Where is the boundary between responsible reporting and sensationalism? When the Steamboat Today chose to run the photograph of Max Knight being carried in a body bag, was that responsible journalism or sensationalism -- something to attract attention and draw readers?
I suppose it depends on whether you are an editor looking to attract readers or a reporter looking to write a juicier story or the family seeing the picture and reading the latest article. Whatever happened to ethics in journalism and just sticking with the facts rather than sensationalizing them?
I am referring to staff reporter Christine Metz's article "Knight died of natural causes," printed in Wednesday's edition of the Today. The reporting is OK initially. The cause of death was ruled as "heart failure and the manner of death as natural." What Metz's article didn't report was that the heart failure was caused by a heart condition in which the arteries grow through heart muscle rather than through fatty tissue. The heart muscle restricts the blood flow, which can bring on heart failure. It's the same type of condition that causes the heart failures of young athletes who collapse and die on the football field or the basketball court. It's a condition that can bring death at any time.
Rather than investigate and report the cause of the heart failure, Metz chose to shift her focus to a more sensational detail -- the blood-alcohol level. She starts by writing, "Toxicology reports indicated Knight's blood-alcohol content was 0.281." OK, that is a fact. It also is a fact that the coroner did not attribute his heart failure to alcohol consumption.
But reporting a 0.281 blood-alcohol level was not really sensational enough. So Metz had to add, "more than three times the legal driving limit." What is the relevance of adding that interpretation of the fact? Max didn't own a car, didn't have a driver's license, and he never drove a vehicle. But Metz apparently didn't investigate those details about Max. Had Max died behind the wheel of a car in a car crash, the blood-alcohol level would have been a relevant fact. How relevant is it when it is not listed as a cause of death by the coroner?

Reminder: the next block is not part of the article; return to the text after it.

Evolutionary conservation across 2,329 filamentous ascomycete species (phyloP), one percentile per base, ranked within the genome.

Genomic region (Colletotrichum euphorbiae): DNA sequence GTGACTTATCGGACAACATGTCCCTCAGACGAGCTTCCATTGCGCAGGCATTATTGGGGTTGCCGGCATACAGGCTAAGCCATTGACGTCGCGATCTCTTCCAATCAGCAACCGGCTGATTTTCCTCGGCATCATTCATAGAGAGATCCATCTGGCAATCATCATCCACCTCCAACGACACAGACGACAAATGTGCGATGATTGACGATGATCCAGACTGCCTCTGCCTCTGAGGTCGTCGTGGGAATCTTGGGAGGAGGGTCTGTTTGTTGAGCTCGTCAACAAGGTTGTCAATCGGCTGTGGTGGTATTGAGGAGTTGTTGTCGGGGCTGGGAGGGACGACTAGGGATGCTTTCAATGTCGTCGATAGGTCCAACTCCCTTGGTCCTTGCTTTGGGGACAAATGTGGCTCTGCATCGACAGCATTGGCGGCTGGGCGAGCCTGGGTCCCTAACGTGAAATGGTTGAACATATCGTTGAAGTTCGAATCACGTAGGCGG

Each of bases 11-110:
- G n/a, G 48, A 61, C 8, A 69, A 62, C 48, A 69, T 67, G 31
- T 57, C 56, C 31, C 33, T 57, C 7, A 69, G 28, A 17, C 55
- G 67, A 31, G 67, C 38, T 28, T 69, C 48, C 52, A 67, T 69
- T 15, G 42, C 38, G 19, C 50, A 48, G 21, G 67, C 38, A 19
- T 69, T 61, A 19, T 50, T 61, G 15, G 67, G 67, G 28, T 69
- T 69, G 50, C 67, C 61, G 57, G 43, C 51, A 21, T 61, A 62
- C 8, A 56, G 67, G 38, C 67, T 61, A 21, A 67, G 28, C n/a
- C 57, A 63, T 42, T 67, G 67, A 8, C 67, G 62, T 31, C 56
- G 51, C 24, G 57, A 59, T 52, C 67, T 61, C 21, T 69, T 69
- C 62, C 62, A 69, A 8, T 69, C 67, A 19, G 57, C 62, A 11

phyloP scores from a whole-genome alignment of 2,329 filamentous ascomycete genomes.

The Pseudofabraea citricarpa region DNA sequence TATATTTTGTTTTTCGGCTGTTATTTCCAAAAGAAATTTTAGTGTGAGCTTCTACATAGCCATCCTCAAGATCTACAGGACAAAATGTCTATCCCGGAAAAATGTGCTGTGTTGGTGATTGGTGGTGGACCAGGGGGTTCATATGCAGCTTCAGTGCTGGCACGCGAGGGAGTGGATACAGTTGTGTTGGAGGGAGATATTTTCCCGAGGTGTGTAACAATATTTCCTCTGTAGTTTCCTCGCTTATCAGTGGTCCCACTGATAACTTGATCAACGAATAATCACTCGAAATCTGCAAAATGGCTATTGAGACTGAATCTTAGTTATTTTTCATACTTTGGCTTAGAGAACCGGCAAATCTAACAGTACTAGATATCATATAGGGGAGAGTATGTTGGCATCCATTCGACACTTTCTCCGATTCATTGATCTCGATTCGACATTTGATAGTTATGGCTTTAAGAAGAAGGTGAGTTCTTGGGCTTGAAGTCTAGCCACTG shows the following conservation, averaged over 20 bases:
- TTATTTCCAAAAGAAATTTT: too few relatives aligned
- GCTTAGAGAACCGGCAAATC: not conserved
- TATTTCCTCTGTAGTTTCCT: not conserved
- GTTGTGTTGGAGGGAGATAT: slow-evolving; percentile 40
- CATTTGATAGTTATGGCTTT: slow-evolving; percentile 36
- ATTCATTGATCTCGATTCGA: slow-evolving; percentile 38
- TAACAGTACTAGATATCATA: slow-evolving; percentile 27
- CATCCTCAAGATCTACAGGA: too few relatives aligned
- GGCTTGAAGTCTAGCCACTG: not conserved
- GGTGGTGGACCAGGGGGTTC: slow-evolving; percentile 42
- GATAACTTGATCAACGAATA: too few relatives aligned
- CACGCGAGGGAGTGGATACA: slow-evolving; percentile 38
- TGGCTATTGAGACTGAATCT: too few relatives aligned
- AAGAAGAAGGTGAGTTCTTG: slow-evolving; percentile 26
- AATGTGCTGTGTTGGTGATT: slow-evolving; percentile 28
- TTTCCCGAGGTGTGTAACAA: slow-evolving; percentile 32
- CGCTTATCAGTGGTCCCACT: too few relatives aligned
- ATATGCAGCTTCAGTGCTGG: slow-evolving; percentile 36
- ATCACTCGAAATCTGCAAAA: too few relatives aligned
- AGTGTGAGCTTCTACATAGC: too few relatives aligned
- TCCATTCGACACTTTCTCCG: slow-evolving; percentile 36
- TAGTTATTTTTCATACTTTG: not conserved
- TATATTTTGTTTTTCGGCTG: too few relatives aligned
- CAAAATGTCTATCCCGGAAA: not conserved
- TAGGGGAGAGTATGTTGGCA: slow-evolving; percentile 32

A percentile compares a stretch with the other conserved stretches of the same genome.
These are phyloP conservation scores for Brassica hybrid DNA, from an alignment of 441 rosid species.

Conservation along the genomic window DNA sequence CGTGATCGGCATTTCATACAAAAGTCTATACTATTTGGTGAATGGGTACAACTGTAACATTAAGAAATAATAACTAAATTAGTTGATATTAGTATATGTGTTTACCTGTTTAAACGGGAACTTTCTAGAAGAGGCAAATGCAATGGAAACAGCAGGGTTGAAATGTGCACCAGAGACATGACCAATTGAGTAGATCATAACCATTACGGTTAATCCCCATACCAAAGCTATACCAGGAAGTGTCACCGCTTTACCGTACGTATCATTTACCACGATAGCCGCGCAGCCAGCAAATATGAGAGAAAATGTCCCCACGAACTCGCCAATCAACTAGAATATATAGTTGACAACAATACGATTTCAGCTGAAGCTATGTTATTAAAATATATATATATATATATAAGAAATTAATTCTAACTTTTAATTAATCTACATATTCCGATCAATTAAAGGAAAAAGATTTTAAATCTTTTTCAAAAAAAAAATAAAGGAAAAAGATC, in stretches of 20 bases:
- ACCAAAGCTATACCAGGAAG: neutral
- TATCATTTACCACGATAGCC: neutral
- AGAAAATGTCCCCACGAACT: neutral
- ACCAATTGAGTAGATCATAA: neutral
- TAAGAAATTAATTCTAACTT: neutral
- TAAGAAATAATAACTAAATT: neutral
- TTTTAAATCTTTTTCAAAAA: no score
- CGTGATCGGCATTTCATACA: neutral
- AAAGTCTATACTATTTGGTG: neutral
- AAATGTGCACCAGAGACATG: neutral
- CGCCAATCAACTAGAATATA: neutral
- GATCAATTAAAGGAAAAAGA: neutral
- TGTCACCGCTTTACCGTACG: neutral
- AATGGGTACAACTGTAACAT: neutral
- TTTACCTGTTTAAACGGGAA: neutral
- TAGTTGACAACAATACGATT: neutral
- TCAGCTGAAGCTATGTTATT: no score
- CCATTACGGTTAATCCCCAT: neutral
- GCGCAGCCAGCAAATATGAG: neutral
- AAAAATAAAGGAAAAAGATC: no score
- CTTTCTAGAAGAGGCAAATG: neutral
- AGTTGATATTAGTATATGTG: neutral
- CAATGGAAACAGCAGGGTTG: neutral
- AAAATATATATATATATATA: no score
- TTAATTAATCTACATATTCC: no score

However, Metz was not done. Apparently, the blood-alcohol level was not sensational enough. Toward the end of her article she added, "The two had been drinking alcohol Sunday and took chocolate-covered psilocybin mushrooms about 5 p.m. that night, according to the Eagle County Sheriff's Office report." She chose to report this despite the fact that earlier in her article she reports that according to the coroner's report, "no traces of illegal drugs were found in his body."
When the coroner's report rules death as a result of heart failure, which was caused by a genetic condition -- not alcohol, not psilocybin mushrooms -- and when the report also says that no traces of illegal drugs were found in his body, is it journalistic responsibility to spend more time reporting the alcohol and alleged mushroom use, or is it merely a way to sensationalize a story? I suppose it is more interesting to lead readers to speculate that perhaps drugs and alcohol caused his heart failure.
I don't know Metz. I don't know how experienced she is as a journalist. Hopefully, this letter will prompt her to re-examine the code of ethics that responsible journalists should follow and will therefore improve her reporting skills as a journalist, sticking to the facts and avoiding the sensationalizing. Perhaps more blame should fall on an editor who allows such a story to reach print without noticing the obvious contradictions between the coroner's report and the innuendo of the sheriff's report.
When Max's friends and members of his family complained to Scott Stanford, the editor, about his insensitivity about running the photo of Max in the body bag, he said that he was sorry we were offended but that he was within the boundaries of journalistic practice.
I suppose that he and Metz can make the same claims about Metz's article. But that leads me back to my initial question: Where is the boundary between responsible journalism and sensationalism? Perhaps the newspaper might want to change its name to The Steamboat Enquirer so that their readers have a better idea of what to expect.
Max Knight's stepfather